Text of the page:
Eddie, also known as Eddie Adams was born June 12, 1933 and passed away in September 2004. Eddie Adams was a photojournalist and war photographer who covered 13 total wars.
Eddie is well known for his portraits of politicians and famous celebrities. Although he didn't work for a magazine, he worked in Vietnam for an Associated Press Base and that's when he snapped a picture of one of his well known photographs.
Eddie Adams used a 35 mm lens on the camera and it was a full frame.
Adams started taking pictures at the age of 12 and continued his passion until he thought he was a good photographer. Eddie believed after taking that photograph, (of the prisoner in war being shot) that he actually got more negative feedback, he was then labeled a war photographer.
Adams cause of death wasLou Gehrig's disease. Not until after Eddies death, were his war photographs published. Eddie Adams was a perfectionist and his book projects were always delayed till 4 years after his death when they were finally published.
Eddies famous photo was said to really help his break through. He even won Pulitzer Prize, but the photograph still left Adams conflicted.
The Vietnam war was a turning point for many photographers careers including Eddies. "No war was ever photographed the way Vietnam was, and no war will ever be photographed again the way Vietnam was photographed," said Adams.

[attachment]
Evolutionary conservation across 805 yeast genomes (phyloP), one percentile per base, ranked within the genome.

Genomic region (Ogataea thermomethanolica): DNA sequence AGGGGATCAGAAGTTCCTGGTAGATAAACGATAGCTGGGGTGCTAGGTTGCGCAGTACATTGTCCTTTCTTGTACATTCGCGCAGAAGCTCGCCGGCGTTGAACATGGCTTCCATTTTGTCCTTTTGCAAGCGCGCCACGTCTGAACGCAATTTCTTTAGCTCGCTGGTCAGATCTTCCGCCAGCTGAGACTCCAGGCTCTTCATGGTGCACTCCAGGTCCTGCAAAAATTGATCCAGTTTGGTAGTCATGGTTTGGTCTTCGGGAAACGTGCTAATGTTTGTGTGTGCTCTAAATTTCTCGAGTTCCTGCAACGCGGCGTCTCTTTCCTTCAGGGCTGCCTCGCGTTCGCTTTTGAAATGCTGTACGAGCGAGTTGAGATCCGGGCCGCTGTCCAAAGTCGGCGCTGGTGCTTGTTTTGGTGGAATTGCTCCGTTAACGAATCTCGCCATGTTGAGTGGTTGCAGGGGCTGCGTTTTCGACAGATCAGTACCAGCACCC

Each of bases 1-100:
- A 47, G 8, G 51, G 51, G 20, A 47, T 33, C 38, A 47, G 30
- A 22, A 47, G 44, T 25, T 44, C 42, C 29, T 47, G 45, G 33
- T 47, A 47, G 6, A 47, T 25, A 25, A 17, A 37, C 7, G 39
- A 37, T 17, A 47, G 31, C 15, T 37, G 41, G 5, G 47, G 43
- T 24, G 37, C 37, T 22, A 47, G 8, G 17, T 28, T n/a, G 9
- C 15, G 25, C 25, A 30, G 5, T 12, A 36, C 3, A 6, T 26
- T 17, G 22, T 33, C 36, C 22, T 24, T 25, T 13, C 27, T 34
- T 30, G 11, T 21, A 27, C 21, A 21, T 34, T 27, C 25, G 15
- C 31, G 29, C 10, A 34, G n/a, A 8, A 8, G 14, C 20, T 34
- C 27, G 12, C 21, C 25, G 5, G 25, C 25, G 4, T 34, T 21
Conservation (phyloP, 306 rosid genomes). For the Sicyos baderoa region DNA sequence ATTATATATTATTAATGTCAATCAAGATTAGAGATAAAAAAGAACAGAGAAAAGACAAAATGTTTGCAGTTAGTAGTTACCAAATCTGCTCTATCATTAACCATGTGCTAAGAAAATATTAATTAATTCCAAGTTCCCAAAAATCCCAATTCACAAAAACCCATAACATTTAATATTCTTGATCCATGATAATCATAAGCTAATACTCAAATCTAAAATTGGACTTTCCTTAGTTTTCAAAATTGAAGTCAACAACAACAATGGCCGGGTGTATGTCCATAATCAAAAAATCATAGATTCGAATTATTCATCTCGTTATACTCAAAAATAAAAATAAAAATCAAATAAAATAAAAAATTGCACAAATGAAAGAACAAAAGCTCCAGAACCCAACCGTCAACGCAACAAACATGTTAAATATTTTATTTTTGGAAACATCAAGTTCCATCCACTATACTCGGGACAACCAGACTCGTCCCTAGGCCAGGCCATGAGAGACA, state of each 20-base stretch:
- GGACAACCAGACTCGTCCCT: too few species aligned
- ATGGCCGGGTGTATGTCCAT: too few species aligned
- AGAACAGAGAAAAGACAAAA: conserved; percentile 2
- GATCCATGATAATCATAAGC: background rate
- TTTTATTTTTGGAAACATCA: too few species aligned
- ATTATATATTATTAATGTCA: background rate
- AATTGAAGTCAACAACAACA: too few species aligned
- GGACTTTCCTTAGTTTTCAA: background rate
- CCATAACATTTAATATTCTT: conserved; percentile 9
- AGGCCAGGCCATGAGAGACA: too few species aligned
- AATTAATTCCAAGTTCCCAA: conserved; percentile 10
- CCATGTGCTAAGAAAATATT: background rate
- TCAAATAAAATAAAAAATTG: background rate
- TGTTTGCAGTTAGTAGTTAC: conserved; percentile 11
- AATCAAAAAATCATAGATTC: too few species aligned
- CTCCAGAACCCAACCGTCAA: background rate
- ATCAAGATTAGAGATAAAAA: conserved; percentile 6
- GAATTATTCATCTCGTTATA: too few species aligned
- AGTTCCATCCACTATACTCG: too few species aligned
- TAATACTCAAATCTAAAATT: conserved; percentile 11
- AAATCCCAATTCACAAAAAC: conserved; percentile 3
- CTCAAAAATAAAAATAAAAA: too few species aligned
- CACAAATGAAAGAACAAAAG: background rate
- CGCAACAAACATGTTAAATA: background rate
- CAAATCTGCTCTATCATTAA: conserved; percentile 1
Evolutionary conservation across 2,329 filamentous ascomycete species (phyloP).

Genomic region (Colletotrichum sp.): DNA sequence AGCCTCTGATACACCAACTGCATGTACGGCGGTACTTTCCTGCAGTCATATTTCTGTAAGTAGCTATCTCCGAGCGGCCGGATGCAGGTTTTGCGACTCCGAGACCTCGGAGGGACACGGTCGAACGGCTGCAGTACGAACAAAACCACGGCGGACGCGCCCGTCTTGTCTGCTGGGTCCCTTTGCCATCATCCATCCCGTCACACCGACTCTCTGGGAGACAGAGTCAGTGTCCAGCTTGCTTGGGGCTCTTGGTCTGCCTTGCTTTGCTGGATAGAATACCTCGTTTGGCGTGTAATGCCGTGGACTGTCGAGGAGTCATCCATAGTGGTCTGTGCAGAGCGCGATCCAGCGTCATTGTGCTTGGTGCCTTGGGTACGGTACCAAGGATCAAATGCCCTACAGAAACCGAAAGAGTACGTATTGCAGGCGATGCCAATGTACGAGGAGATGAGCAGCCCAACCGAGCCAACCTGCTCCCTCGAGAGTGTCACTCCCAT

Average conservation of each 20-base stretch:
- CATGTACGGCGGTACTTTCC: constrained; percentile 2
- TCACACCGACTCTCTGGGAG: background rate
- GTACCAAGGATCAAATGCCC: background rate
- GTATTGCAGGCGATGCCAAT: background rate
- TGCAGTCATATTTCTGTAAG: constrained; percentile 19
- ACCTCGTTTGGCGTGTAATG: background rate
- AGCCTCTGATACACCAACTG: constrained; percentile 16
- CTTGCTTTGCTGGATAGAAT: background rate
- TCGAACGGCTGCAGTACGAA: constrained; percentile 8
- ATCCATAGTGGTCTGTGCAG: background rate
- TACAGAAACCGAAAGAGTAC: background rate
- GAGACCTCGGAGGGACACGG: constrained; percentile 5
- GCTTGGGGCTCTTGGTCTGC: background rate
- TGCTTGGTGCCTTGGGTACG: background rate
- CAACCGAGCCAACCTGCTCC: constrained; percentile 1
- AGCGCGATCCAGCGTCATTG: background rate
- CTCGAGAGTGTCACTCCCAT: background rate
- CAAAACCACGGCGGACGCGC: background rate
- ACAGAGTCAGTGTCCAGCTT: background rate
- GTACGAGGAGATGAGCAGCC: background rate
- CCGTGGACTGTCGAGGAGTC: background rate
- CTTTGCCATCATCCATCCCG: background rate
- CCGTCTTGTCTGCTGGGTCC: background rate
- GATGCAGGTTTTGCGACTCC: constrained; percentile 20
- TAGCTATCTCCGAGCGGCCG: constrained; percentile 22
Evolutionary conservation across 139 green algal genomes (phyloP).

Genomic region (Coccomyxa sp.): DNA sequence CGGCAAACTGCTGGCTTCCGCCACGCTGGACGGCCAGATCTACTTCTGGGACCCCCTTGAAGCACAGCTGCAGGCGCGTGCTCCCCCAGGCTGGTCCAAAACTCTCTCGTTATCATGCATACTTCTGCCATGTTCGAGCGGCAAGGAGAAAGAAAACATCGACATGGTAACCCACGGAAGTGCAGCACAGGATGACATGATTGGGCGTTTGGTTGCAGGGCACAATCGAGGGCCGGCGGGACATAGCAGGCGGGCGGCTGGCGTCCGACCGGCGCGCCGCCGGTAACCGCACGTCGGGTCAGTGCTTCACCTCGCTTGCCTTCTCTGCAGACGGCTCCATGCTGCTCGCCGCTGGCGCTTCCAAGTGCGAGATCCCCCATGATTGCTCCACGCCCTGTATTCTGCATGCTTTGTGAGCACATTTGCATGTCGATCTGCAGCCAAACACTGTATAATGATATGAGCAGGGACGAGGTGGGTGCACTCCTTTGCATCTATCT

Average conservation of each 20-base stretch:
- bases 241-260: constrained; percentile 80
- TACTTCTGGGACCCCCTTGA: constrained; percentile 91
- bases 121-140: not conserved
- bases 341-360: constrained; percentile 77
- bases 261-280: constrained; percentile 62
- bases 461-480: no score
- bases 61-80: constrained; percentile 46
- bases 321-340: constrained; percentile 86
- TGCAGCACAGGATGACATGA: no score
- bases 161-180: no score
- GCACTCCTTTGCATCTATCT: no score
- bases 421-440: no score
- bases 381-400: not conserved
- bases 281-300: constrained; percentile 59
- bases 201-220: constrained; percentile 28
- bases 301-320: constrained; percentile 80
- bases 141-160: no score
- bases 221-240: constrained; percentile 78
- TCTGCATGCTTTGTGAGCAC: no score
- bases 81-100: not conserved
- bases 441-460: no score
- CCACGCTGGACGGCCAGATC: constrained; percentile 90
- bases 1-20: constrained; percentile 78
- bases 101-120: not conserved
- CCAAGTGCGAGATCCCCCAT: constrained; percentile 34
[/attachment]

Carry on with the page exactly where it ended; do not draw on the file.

Life as a war photographer was actually dangerous. 60 journalists and photographers were reported dead in Vietnam, yet young photographers were eager to replace them.
Eddie Adams considered himself a patriot and Marine after the war and said that his pictures never told the whole story.
This photo was taken a year before the death of Adams. This is one of his portraits of Arnold Schwarzenegger.
Louis Armstrong, Las Vegas, 1970
Another example of his portrait work featuring Armstrong himself....
I would say that I like Eddie Adams photographs, most are in black and white and to me there's just something about it that shows the raw purity of people. Some are clearly posed like the one above of Louis, yet there are some frames of that one perfect moment, where everything becomes real and that, that's why I like Famous war photographer and photojournalist, Eddie Adams.